UPDATE: Bloody hell - Chris Packham defending shooting on Autumnwatch - whatever next?! Audio here:


Hubert Hubert said...

Thanks for your take on the genesis & production of this story, James. It's very interesting to get an idea of how these things actually do get assembled & then shoveled into the hysterical world of the red-tops.


Anonymous said...

Have been looking around a little bit - and found this on an old BDS deer bytes - an article from the telegraph from over a year ago...

[I]7 THE EXMOOR EMPEROR - Largest wild animal in Britain is 300lb, 9ft stag
Telegraph.co.uk [B]07.10.09[/B]
The annual mating season for deer is on and the wild stag has been spotted near the Devon-Somerset border. Weighing in at more than 300 lbs - and standing nearly nine feet from hoof to antler-tip - the stag has been identified by a local authority on wild deer as a "truly magnificent" example of the species.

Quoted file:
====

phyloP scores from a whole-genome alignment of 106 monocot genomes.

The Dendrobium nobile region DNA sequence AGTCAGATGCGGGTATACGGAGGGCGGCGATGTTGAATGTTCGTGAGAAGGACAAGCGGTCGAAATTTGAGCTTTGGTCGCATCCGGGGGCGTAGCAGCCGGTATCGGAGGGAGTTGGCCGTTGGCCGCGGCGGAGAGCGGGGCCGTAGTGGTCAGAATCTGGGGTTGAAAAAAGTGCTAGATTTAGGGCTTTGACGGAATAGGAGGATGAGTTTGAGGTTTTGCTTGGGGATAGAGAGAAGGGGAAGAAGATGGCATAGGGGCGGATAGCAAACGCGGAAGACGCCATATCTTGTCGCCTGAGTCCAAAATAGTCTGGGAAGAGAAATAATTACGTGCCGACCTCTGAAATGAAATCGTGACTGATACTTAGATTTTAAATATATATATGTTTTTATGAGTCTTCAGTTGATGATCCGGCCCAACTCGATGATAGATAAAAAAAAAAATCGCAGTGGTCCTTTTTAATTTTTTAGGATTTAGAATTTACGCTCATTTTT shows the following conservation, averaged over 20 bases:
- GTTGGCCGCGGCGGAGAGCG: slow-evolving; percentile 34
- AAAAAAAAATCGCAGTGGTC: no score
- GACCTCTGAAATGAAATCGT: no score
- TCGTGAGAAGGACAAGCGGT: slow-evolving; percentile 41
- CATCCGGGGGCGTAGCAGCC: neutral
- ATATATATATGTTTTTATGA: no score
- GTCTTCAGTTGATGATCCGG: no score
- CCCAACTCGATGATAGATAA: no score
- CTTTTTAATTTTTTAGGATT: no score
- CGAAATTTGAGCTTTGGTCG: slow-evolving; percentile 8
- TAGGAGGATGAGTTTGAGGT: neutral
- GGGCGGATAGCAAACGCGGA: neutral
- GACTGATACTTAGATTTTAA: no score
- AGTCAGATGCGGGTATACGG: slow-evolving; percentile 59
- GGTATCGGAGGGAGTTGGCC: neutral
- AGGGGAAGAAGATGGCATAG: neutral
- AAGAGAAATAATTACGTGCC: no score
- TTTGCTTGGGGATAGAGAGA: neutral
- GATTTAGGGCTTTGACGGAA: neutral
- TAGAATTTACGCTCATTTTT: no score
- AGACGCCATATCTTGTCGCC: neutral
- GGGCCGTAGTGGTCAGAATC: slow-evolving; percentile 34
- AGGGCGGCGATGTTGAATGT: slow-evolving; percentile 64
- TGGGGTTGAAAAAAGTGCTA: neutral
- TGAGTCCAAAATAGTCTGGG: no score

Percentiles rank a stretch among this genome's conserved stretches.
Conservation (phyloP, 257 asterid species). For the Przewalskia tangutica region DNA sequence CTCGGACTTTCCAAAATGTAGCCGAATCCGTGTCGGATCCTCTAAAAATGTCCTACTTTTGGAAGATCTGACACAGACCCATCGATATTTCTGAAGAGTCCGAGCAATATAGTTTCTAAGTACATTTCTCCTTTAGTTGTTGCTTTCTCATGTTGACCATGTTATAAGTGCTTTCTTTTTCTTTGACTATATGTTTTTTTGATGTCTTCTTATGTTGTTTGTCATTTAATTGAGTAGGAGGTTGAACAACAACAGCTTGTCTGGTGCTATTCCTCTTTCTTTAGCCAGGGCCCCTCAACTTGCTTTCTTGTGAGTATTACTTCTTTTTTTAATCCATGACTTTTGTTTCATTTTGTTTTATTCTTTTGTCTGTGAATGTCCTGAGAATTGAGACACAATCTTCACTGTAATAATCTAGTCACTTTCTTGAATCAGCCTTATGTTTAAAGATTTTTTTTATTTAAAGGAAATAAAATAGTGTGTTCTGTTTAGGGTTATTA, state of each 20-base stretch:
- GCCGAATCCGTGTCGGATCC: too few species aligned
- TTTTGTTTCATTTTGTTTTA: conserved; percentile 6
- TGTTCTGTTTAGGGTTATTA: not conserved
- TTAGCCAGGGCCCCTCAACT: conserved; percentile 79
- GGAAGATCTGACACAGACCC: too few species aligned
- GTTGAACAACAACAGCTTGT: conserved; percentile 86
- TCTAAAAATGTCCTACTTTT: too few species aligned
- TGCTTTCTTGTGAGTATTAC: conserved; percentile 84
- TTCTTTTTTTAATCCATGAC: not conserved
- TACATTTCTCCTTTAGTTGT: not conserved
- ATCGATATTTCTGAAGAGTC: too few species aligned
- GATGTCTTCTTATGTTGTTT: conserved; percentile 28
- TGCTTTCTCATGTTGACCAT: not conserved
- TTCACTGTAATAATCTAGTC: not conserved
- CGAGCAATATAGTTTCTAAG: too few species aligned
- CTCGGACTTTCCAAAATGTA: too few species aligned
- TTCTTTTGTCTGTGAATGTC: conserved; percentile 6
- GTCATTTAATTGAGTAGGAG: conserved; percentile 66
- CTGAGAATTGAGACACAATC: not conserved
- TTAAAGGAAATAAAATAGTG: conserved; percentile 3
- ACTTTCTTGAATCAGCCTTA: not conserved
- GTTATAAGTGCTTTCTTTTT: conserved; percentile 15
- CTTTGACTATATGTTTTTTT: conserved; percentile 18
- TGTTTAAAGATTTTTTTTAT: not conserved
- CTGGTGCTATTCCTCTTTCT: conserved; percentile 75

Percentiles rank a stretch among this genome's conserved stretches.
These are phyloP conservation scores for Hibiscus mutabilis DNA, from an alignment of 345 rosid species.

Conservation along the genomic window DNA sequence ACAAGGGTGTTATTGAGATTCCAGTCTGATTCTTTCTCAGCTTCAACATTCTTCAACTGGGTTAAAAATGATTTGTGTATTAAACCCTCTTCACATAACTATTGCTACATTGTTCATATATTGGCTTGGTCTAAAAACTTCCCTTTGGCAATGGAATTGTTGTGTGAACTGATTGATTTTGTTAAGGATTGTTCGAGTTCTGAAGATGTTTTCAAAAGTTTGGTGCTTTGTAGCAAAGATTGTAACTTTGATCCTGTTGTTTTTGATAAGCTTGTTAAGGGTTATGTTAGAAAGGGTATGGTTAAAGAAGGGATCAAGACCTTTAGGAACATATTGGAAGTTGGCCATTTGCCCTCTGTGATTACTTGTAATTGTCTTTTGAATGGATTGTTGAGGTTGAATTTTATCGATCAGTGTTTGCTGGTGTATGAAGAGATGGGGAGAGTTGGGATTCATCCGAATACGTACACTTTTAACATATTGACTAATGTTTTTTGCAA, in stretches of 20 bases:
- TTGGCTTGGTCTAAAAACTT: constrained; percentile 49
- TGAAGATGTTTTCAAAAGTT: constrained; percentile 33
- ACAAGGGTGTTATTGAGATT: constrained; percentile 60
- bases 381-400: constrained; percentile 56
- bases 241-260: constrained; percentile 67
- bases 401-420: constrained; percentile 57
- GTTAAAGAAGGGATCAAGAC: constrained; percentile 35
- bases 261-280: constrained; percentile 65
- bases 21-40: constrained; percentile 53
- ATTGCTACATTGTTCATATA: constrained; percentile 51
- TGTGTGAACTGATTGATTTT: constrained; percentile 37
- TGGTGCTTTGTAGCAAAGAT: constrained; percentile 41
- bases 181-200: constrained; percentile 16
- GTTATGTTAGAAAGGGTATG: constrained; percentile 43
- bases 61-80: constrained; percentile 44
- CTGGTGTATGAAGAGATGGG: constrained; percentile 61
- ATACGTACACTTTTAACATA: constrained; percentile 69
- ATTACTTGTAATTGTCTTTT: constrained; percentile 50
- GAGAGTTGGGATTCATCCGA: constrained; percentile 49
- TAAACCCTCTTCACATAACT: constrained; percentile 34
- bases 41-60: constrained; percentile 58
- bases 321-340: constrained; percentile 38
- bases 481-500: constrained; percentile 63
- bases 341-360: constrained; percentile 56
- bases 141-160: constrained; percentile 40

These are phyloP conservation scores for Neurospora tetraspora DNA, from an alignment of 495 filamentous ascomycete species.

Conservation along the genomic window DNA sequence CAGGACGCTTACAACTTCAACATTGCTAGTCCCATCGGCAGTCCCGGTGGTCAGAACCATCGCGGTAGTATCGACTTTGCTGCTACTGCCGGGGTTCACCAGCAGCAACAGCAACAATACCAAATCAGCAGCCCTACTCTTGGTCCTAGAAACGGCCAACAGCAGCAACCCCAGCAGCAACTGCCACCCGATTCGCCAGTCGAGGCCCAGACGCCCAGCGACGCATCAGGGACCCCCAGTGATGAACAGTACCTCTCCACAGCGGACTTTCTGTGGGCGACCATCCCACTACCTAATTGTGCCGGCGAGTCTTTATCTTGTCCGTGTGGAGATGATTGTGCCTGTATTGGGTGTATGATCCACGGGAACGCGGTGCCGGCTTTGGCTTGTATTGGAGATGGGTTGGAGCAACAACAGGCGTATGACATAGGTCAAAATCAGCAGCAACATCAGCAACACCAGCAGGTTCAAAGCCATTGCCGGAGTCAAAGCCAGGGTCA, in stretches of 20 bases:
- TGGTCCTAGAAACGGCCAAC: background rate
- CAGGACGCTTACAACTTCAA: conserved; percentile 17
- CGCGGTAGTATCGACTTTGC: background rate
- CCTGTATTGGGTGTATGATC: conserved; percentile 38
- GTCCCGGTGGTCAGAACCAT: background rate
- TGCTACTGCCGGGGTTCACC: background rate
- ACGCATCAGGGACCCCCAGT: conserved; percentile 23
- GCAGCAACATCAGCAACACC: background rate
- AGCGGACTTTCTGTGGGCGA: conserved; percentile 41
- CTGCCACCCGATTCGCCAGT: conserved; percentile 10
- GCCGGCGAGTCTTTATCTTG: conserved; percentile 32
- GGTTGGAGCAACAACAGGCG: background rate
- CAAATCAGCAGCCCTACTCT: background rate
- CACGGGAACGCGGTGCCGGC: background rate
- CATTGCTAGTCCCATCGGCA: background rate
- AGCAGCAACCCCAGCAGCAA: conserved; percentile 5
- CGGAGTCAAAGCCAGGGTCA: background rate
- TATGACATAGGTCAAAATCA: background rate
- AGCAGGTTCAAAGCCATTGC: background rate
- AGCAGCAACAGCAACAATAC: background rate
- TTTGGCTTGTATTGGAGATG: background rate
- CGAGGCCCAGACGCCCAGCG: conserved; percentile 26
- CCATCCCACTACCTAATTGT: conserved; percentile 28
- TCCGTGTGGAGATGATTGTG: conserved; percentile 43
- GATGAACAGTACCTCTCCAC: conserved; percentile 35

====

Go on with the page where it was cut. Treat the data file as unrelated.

"Red deer stags are the biggest indigenous land animal left in these islands, so it's possible that this is the largest wild animal in the country today," commented Dulverton's [B]Peter Donnelly, who has many years' experience in deer management.[/B] "The deer on Exmoor are larger than the ones in Scotland because of their diet and this is a very fine beast. He's so big and powerful," said Mr Donnelly. "He should be encouraged to breed - under no circumstances should anyone try to hunt or shoot him," added Mr Donnelly. "[B]He's not 'going back' as we call it; he's not getting past it and he's a truly wild animal, not a 'park' stag. "This stag is absolutely in his prime and should be left alone and in peace to have nookie with as many hinds as he can."[/B]